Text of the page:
Maui High, Maui Waena Intermediate and Kahului Elementary made the top five Hawaii schools in enrollment in their grade levels for the current school year, the state Department of Education reported Monday.
Maui High in Kahului had 2,082 students, behind Oahu high schools Campbell (3,077), Waipahu (2,777), Mililani (2,620) and Farrington (2,396).
Among intermediate schools, Maui Waena in Kahului, perennially in the top five, had 1,162 students and was the fifth largest. Mililani Middle (1,875), Kapolei Middle (1,487), Ewa Makai Middle (1,390) and Waipahu Intermediate (1,349), all Oahu schools, were ahead of Maui Waena.
Kahului with 933 students was the fourth largest elementary school in the state behind August Ahrens in Waipahu (1,274), Holomua in Ewa Beach (1,127) and Waipahu (987). Keoneula in Ewa Beach (912) was the fifth largest elementary school.
Though in the top five, enrollments actually were lower than last school year at Maui High (2,017), Maui Waena (1,155) and Kahului Elementary (989).
All three top five enrollment schools are in the same Kahului region with Kahului Elementary feeding into Maui Waena and Maui Waena into Maui High. Some relief is on the way for Maui High with the construction of Kihei high school, which is on track to be completed for the 2021-22 school year. Kihei youths attend Maui High.
Maui Waena moved into a new two-story classroom building in March 2017 that was more than a decade in the making. Questions about plans for a new intermediate school in the Central Maui area or improvement projects at Kahului and Maui Waena were not answered by the state Department of Education on Tuesday.
Principal Jacquelyn McCandless said Tuesday “there is a typical ebb and flow of enrollment with any school, which is reflective of population shifts in our communities.”
She said Maui Waena has taken steps to accommodate all of its students, looking for “areas where we can innovate — whether it’s adjusting class sizes or moving classes to areas of the campus that are a better fit.” McCandless also pointed out that having a larger enrollment has a perk — more funds through the department’s Weighted Student Formula that has allowed the school to hire additional staff and implement programs.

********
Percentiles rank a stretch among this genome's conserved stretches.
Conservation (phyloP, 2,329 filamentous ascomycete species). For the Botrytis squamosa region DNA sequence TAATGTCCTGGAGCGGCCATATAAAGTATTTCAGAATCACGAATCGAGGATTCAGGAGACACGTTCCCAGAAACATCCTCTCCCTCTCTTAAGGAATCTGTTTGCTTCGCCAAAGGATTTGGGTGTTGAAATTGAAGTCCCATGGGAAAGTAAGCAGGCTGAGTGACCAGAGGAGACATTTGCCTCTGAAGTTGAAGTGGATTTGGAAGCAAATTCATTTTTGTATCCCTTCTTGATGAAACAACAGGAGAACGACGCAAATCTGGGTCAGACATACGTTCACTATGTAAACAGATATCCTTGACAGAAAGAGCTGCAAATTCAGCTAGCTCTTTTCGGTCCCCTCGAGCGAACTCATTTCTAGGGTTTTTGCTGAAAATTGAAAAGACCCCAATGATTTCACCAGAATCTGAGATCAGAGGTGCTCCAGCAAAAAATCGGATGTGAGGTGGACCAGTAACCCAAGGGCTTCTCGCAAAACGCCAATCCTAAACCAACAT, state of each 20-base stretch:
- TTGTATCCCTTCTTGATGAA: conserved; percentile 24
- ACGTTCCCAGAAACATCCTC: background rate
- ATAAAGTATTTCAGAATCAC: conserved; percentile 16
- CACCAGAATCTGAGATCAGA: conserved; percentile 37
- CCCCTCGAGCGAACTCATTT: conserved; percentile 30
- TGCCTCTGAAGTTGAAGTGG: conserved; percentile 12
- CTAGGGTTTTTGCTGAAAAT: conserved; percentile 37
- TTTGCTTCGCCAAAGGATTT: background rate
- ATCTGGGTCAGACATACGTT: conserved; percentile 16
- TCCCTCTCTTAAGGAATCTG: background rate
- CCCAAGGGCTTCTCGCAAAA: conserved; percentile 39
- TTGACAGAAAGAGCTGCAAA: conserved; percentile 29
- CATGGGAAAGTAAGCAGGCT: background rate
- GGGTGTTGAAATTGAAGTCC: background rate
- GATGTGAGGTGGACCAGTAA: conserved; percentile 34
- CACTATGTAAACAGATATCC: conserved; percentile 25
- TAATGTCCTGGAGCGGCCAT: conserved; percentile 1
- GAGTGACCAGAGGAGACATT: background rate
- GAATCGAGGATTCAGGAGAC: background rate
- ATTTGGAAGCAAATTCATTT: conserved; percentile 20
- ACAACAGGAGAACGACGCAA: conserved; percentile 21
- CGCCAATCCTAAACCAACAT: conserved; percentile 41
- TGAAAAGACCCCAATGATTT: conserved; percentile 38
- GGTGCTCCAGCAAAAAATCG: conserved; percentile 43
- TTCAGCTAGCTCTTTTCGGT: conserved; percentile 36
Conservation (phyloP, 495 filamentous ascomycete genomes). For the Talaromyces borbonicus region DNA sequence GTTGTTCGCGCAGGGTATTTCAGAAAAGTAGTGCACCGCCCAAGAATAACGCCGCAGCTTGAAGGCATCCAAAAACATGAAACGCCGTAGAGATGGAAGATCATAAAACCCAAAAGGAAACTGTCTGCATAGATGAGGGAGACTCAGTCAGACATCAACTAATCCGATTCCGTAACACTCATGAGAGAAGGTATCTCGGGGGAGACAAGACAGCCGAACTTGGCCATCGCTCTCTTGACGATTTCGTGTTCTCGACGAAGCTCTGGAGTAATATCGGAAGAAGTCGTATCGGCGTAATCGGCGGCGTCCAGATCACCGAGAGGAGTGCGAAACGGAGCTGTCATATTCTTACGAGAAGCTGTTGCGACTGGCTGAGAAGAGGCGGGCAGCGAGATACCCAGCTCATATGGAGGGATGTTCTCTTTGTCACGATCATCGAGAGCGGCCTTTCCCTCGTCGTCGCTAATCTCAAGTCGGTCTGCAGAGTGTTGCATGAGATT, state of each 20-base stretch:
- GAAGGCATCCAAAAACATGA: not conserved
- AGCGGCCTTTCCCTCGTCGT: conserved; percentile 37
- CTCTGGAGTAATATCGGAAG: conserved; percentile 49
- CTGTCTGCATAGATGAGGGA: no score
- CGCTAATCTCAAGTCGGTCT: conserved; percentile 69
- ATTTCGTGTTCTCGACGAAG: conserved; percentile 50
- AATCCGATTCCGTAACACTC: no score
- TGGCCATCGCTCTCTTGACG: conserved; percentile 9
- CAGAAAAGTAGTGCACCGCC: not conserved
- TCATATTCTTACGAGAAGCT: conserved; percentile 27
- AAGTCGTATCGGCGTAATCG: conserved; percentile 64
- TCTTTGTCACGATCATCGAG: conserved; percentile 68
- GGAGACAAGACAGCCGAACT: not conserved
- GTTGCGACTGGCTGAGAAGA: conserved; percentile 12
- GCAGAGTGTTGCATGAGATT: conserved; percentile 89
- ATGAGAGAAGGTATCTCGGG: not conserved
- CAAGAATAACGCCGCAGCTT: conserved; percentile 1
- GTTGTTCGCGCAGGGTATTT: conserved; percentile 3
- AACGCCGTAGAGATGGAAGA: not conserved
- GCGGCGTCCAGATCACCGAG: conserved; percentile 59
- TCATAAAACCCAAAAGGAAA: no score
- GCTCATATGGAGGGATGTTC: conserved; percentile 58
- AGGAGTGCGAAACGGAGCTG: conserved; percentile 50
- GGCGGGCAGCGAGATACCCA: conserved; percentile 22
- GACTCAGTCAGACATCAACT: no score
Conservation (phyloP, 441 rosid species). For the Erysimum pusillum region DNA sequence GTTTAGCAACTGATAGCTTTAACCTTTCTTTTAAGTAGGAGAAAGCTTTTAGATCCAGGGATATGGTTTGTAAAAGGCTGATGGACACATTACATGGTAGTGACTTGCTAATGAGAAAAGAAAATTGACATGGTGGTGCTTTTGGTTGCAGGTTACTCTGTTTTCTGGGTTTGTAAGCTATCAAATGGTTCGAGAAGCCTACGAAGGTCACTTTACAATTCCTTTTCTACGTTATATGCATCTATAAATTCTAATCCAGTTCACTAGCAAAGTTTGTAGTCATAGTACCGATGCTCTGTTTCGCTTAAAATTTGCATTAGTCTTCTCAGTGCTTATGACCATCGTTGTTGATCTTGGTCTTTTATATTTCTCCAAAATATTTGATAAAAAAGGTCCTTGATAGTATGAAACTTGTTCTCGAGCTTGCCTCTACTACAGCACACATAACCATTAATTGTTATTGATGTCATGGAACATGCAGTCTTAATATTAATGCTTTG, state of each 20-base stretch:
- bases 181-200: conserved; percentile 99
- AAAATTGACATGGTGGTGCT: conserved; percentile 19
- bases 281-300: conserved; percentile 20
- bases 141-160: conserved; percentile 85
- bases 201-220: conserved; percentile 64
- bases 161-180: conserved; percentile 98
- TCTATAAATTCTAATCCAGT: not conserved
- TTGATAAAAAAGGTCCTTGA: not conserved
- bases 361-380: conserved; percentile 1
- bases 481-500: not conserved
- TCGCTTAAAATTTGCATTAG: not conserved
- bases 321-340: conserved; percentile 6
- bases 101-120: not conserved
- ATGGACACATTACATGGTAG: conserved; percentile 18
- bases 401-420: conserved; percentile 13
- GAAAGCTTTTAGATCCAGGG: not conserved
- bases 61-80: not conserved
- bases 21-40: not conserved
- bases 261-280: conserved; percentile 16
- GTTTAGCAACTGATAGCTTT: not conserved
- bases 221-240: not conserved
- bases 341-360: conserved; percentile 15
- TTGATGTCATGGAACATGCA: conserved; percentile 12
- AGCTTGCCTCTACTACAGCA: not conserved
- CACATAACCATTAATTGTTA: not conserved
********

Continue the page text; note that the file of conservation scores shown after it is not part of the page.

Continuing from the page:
Statewide, public and charter schools enrollment totaled 179,331 students, about the same as last school year. Charter school enrollment accounted for 11,877 students.
Kihei Charter’s enrollment of 689 students was fifth highest in the state among charter schools. Hawaii Technology Academy had the highest charter school enrollment in the state with 1,285 students. Kualapu’u Public Conversion Charter School on Molokai had 327 students.
Two Molokai elementary schools were among the lowest in enrollment in Hawaii. Maunaloa Elementary was second smallest with 36 students; Kilohana Elementary was fourth smallest with 71 students.
Enrollment in the two Maui complex areas was about the same as the previous school year. The Baldwin-Kekaulike-Maui Complex Area had 15,946 students; the Lahainaluna-Lanai-Molokai Complex Area had 5,105 students.
Other highlights from the report:
• High schools. Baldwin High in Wailuku had the second highest enrollment with 1,304, followed by King Kekaulike High in Pukalani (1,129) and Lahainaluna (1,061).
• Intermediate schools. Iao Intermediate in Wailuku (1,004), Kalama Intermediate in Makawao (953), Lahaina Intermediate (732), Lokelani Intermediate in Kihei (540).
• Elementary schools. Lihikai Elementary in Kahului (846), Puu Kukui Elementary in Wailuku (762), Princess Nahienaena Elementary in Lahaina (739), King Kamehameha III in Lahaina (726).
The enrollment report can be found at www.hawaiipublicschools.org/ConnectWithUs/MediaRoom/PressReleases/Pages/2019-20-enrollment.aspx.
* Lee Imada can be reached at email@example.com.